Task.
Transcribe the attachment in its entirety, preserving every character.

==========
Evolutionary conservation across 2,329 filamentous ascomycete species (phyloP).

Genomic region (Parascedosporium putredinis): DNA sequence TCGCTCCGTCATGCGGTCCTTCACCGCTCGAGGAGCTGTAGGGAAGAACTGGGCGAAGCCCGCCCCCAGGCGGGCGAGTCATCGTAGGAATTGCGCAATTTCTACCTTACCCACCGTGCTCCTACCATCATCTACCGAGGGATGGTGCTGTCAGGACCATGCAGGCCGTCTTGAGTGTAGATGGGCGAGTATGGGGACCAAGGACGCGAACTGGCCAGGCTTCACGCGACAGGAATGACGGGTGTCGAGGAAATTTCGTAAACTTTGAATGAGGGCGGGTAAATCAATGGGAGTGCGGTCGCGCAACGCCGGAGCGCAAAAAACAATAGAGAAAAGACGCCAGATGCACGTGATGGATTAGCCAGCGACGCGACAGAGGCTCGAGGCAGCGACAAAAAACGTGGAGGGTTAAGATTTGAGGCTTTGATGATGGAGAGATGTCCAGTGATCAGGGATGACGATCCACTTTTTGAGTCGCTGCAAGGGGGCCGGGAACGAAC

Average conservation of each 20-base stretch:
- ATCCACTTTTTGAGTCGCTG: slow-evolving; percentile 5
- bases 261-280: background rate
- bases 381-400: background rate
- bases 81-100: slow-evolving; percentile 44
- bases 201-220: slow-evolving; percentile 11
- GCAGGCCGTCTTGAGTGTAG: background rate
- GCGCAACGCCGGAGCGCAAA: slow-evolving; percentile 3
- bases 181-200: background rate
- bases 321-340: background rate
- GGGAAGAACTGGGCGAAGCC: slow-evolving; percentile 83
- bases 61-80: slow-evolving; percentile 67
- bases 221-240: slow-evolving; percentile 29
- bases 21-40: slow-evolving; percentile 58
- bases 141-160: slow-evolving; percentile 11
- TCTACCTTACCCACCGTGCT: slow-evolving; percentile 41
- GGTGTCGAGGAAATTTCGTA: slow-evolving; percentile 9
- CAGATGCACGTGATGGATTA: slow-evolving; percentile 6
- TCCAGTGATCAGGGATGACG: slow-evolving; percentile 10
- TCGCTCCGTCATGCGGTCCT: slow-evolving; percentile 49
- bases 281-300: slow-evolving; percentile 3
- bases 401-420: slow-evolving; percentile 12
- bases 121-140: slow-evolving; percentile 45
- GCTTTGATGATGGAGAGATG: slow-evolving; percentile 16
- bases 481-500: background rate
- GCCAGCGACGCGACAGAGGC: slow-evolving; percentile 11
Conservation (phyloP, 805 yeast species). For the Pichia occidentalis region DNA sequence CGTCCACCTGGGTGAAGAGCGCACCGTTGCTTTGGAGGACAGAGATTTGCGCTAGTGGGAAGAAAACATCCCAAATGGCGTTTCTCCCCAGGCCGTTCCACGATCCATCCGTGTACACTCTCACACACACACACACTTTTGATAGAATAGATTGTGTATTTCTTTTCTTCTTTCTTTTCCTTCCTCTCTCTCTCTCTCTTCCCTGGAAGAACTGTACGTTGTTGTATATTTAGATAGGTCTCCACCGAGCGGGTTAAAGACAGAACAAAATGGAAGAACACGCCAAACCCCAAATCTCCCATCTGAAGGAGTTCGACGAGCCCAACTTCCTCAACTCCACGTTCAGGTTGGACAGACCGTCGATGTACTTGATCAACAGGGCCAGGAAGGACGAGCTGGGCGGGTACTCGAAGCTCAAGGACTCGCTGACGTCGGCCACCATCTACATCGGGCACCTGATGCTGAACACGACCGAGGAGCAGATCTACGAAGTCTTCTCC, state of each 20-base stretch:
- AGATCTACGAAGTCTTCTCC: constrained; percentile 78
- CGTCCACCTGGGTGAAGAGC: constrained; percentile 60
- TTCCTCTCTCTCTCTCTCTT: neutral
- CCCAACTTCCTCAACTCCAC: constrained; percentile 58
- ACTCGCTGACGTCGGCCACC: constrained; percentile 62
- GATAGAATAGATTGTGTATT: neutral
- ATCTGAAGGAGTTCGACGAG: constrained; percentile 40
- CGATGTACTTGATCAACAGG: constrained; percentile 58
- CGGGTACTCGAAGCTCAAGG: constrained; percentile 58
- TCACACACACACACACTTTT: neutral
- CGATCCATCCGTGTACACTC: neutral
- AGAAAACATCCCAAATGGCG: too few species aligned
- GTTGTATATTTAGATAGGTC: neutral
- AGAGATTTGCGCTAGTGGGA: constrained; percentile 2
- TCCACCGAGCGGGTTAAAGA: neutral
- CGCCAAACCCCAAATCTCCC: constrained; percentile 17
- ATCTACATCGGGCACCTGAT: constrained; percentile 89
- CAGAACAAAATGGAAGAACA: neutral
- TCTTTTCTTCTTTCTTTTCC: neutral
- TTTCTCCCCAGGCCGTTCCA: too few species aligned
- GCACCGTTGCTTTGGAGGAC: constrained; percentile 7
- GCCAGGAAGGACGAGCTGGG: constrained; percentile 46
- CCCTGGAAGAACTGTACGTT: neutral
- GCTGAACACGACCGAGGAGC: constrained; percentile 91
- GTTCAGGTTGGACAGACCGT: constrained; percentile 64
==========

Evolutionary conservation across 2,329 filamentous ascomycete species (phyloP).

Genomic region (Parascedosporium putredinis): DNA sequence TCGCTCCGTCATGCGGTCCTTCACCGCTCGAGGAGCTGTAGGGAAGAACTGGGCGAAGCCCGCCCCCAGGCGGGCGAGTCATCGTAGGAATTGCGCAATTTCTACCTTACCCACCGTGCTCCTACCATCATCTACCGAGGGATGGTGCTGTCAGGACCATGCAGGCCGTCTTGAGTGTAGATGGGCGAGTATGGGGACCAAGGACGCGAACTGGCCAGGCTTCACGCGACAGGAATGACGGGTGTCGAGGAAATTTCGTAAACTTTGAATGAGGGCGGGTAAATCAATGGGAGTGCGGTCGCGCAACGCCGGAGCGCAAAAAACAATAGAGAAAAGACGCCAGATGCACGTGATGGATTAGCCAGCGACGCGACAGAGGCTCGAGGCAGCGACAAAAAACGTGGAGGGTTAAGATTTGAGGCTTTGATGATGGAGAGATGTCCAGTGATCAGGGATGACGATCCACTTTTTGAGTCGCTGCAAGGGGGCCGGGAACGAAC

Average conservation of each 20-base stretch:
- ATCCACTTTTTGAGTCGCTG: slow-evolving; percentile 5
- bases 261-280: background rate
- bases 381-400: background rate
- bases 81-100: slow-evolving; percentile 44
- bases 201-220: slow-evolving; percentile 11
- GCAGGCCGTCTTGAGTGTAG: background rate
- GCGCAACGCCGGAGCGCAAA: slow-evolving; percentile 3
- bases 181-200: background rate
- bases 321-340: background rate
- GGGAAGAACTGGGCGAAGCC: slow-evolving; percentile 83
- bases 61-80: slow-evolving; percentile 67
- bases 221-240: slow-evolving; percentile 29
- bases 21-40: slow-evolving; percentile 58
- bases 141-160: slow-evolving; percentile 11
- TCTACCTTACCCACCGTGCT: slow-evolving; percentile 41
- GGTGTCGAGGAAATTTCGTA: slow-evolving; percentile 9
- CAGATGCACGTGATGGATTA: slow-evolving; percentile 6
- TCCAGTGATCAGGGATGACG: slow-evolving; percentile 10
- TCGCTCCGTCATGCGGTCCT: slow-evolving; percentile 49
- bases 281-300: slow-evolving; percentile 3
- bases 401-420: slow-evolving; percentile 12
- bases 121-140: slow-evolving; percentile 45
- GCTTTGATGATGGAGAGATG: slow-evolving; percentile 16
- bases 481-500: background rate
- GCCAGCGACGCGACAGAGGC: slow-evolving; percentile 11
Conservation (phyloP, 805 yeast species). For the Pichia occidentalis region DNA sequence CGTCCACCTGGGTGAAGAGCGCACCGTTGCTTTGGAGGACAGAGATTTGCGCTAGTGGGAAGAAAACATCCCAAATGGCGTTTCTCCCCAGGCCGTTCCACGATCCATCCGTGTACACTCTCACACACACACACACTTTTGATAGAATAGATTGTGTATTTCTTTTCTTCTTTCTTTTCCTTCCTCTCTCTCTCTCTCTTCCCTGGAAGAACTGTACGTTGTTGTATATTTAGATAGGTCTCCACCGAGCGGGTTAAAGACAGAACAAAATGGAAGAACACGCCAAACCCCAAATCTCCCATCTGAAGGAGTTCGACGAGCCCAACTTCCTCAACTCCACGTTCAGGTTGGACAGACCGTCGATGTACTTGATCAACAGGGCCAGGAAGGACGAGCTGGGCGGGTACTCGAAGCTCAAGGACTCGCTGACGTCGGCCACCATCTACATCGGGCACCTGATGCTGAACACGACCGAGGAGCAGATCTACGAAGTCTTCTCC, state of each 20-base stretch:
- AGATCTACGAAGTCTTCTCC: constrained; percentile 78
- CGTCCACCTGGGTGAAGAGC: constrained; percentile 60
- TTCCTCTCTCTCTCTCTCTT: neutral
- CCCAACTTCCTCAACTCCAC: constrained; percentile 58
- ACTCGCTGACGTCGGCCACC: constrained; percentile 62
- GATAGAATAGATTGTGTATT: neutral
- ATCTGAAGGAGTTCGACGAG: constrained; percentile 40
- CGATGTACTTGATCAACAGG: constrained; percentile 58
- CGGGTACTCGAAGCTCAAGG: constrained; percentile 58
- TCACACACACACACACTTTT: neutral
- CGATCCATCCGTGTACACTC: neutral
- AGAAAACATCCCAAATGGCG: too few species aligned
- GTTGTATATTTAGATAGGTC: neutral
- AGAGATTTGCGCTAGTGGGA: constrained; percentile 2
- TCCACCGAGCGGGTTAAAGA: neutral
- CGCCAAACCCCAAATCTCCC: constrained; percentile 17
- ATCTACATCGGGCACCTGAT: constrained; percentile 89
- CAGAACAAAATGGAAGAACA: neutral
- TCTTTTCTTCTTTCTTTTCC: neutral
- TTTCTCCCCAGGCCGTTCCA: too few species aligned
- GCACCGTTGCTTTGGAGGAC: constrained; percentile 7
- GCCAGGAAGGACGAGCTGGG: constrained; percentile 46
- CCCTGGAAGAACTGTACGTT: neutral
- GCTGAACACGACCGAGGAGC: constrained; percentile 91
- GTTCAGGTTGGACAGACCGT: constrained; percentile 64